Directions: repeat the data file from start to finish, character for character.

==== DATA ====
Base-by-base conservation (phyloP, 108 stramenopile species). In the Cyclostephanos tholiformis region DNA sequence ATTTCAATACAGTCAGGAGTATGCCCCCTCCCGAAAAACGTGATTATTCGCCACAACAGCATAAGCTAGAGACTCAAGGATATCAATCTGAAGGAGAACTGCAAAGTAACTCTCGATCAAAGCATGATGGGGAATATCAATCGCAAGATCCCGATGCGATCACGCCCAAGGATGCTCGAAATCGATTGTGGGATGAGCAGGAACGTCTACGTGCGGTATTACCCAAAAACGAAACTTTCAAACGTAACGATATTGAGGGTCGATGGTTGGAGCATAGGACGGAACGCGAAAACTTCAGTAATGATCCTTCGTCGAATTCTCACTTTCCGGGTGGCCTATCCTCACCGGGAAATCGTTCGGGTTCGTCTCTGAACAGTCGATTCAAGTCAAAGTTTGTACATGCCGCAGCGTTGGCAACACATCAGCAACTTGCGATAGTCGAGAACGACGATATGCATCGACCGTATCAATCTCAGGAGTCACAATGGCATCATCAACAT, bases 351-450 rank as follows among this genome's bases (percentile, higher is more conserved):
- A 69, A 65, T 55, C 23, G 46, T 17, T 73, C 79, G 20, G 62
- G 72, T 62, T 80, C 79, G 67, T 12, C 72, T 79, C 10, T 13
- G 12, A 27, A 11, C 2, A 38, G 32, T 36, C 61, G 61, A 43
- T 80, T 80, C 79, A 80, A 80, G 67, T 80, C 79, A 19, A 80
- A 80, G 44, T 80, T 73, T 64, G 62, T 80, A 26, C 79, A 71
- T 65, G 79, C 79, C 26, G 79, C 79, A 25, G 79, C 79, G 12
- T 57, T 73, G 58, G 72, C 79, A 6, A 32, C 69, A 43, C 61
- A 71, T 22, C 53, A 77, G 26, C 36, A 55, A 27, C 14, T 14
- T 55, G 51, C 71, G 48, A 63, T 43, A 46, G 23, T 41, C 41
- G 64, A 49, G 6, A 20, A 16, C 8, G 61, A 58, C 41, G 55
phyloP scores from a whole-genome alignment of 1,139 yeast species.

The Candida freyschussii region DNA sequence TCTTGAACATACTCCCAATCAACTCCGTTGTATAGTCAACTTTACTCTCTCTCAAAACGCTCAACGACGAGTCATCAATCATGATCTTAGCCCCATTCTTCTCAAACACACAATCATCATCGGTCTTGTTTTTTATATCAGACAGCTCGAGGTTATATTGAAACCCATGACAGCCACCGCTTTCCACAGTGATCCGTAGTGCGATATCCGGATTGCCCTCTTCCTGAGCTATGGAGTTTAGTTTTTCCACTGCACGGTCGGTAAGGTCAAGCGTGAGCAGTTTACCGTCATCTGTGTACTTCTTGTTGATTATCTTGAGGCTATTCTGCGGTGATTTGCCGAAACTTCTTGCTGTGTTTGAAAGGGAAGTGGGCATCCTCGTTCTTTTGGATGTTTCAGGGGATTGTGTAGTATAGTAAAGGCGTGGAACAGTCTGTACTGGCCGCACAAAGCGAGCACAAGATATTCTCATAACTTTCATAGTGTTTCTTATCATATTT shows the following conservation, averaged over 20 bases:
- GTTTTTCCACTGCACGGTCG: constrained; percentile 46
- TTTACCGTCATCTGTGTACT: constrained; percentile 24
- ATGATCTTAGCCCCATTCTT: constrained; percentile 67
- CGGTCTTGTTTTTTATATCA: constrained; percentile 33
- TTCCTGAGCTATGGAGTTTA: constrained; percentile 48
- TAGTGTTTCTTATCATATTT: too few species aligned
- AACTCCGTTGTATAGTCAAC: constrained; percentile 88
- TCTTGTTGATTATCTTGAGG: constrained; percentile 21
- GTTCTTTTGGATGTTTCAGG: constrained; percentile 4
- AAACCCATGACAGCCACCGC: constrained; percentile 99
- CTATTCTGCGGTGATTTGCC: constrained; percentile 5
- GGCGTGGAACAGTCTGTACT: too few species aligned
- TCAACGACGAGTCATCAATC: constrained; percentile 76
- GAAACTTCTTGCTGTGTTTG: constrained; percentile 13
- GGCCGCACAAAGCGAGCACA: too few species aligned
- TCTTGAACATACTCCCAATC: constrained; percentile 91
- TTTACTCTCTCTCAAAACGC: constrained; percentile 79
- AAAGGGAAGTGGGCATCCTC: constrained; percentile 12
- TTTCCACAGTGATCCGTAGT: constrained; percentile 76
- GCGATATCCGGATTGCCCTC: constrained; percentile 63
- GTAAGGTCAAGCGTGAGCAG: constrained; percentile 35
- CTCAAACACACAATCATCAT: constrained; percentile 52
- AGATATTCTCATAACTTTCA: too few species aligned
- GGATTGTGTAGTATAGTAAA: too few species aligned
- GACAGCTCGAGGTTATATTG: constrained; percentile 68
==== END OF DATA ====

Base-by-base conservation (phyloP, 108 stramenopile species). In the Cyclostephanos tholiformis region DNA sequence ATTTCAATACAGTCAGGAGTATGCCCCCTCCCGAAAAACGTGATTATTCGCCACAACAGCATAAGCTAGAGACTCAAGGATATCAATCTGAAGGAGAACTGCAAAGTAACTCTCGATCAAAGCATGATGGGGAATATCAATCGCAAGATCCCGATGCGATCACGCCCAAGGATGCTCGAAATCGATTGTGGGATGAGCAGGAACGTCTACGTGCGGTATTACCCAAAAACGAAACTTTCAAACGTAACGATATTGAGGGTCGATGGTTGGAGCATAGGACGGAACGCGAAAACTTCAGTAATGATCCTTCGTCGAATTCTCACTTTCCGGGTGGCCTATCCTCACCGGGAAATCGTTCGGGTTCGTCTCTGAACAGTCGATTCAAGTCAAAGTTTGTACATGCCGCAGCGTTGGCAACACATCAGCAACTTGCGATAGTCGAGAACGACGATATGCATCGACCGTATCAATCTCAGGAGTCACAATGGCATCATCAACAT, bases 351-450 rank as follows among this genome's bases (percentile, higher is more conserved):
- A 69, A 65, T 55, C 23, G 46, T 17, T 73, C 79, G 20, G 62
- G 72, T 62, T 80, C 79, G 67, T 12, C 72, T 79, C 10, T 13
- G 12, A 27, A 11, C 2, A 38, G 32, T 36, C 61, G 61, A 43
- T 80, T 80, C 79, A 80, A 80, G 67, T 80, C 79, A 19, A 80
- A 80, G 44, T 80, T 73, T 64, G 62, T 80, A 26, C 79, A 71
- T 65, G 79, C 79, C 26, G 79, C 79, A 25, G 79, C 79, G 12
- T 57, T 73, G 58, G 72, C 79, A 6, A 32, C 69, A 43, C 61
- A 71, T 22, C 53, A 77, G 26, C 36, A 55, A 27, C 14, T 14
- T 55, G 51, C 71, G 48, A 63, T 43, A 46, G 23, T 41, C 41
- G 64, A 49, G 6, A 20, A 16, C 8, G 61, A 58, C 41, G 55
phyloP scores from a whole-genome alignment of 1,139 yeast species.

The Candida freyschussii region DNA sequence TCTTGAACATACTCCCAATCAACTCCGTTGTATAGTCAACTTTACTCTCTCTCAAAACGCTCAACGACGAGTCATCAATCATGATCTTAGCCCCATTCTTCTCAAACACACAATCATCATCGGTCTTGTTTTTTATATCAGACAGCTCGAGGTTATATTGAAACCCATGACAGCCACCGCTTTCCACAGTGATCCGTAGTGCGATATCCGGATTGCCCTCTTCCTGAGCTATGGAGTTTAGTTTTTCCACTGCACGGTCGGTAAGGTCAAGCGTGAGCAGTTTACCGTCATCTGTGTACTTCTTGTTGATTATCTTGAGGCTATTCTGCGGTGATTTGCCGAAACTTCTTGCTGTGTTTGAAAGGGAAGTGGGCATCCTCGTTCTTTTGGATGTTTCAGGGGATTGTGTAGTATAGTAAAGGCGTGGAACAGTCTGTACTGGCCGCACAAAGCGAGCACAAGATATTCTCATAACTTTCATAGTGTTTCTTATCATATTT shows the following conservation, averaged over 20 bases:
- GTTTTTCCACTGCACGGTCG: constrained; percentile 46
- TTTACCGTCATCTGTGTACT: constrained; percentile 24
- ATGATCTTAGCCCCATTCTT: constrained; percentile 67
- CGGTCTTGTTTTTTATATCA: constrained; percentile 33
- TTCCTGAGCTATGGAGTTTA: constrained; percentile 48
- TAGTGTTTCTTATCATATTT: too few species aligned
- AACTCCGTTGTATAGTCAAC: constrained; percentile 88
- TCTTGTTGATTATCTTGAGG: constrained; percentile 21
- GTTCTTTTGGATGTTTCAGG: constrained; percentile 4
- AAACCCATGACAGCCACCGC: constrained; percentile 99
- CTATTCTGCGGTGATTTGCC: constrained; percentile 5
- GGCGTGGAACAGTCTGTACT: too few species aligned
- TCAACGACGAGTCATCAATC: constrained; percentile 76
- GAAACTTCTTGCTGTGTTTG: constrained; percentile 13
- GGCCGCACAAAGCGAGCACA: too few species aligned
- TCTTGAACATACTCCCAATC: constrained; percentile 91
- TTTACTCTCTCTCAAAACGC: constrained; percentile 79
- AAAGGGAAGTGGGCATCCTC: constrained; percentile 12
- TTTCCACAGTGATCCGTAGT: constrained; percentile 76
- GCGATATCCGGATTGCCCTC: constrained; percentile 63
- GTAAGGTCAAGCGTGAGCAG: constrained; percentile 35
- CTCAAACACACAATCATCAT: constrained; percentile 52
- AGATATTCTCATAACTTTCA: too few species aligned
- GGATTGTGTAGTATAGTAAA: too few species aligned
- GACAGCTCGAGGTTATATTG: constrained; percentile 68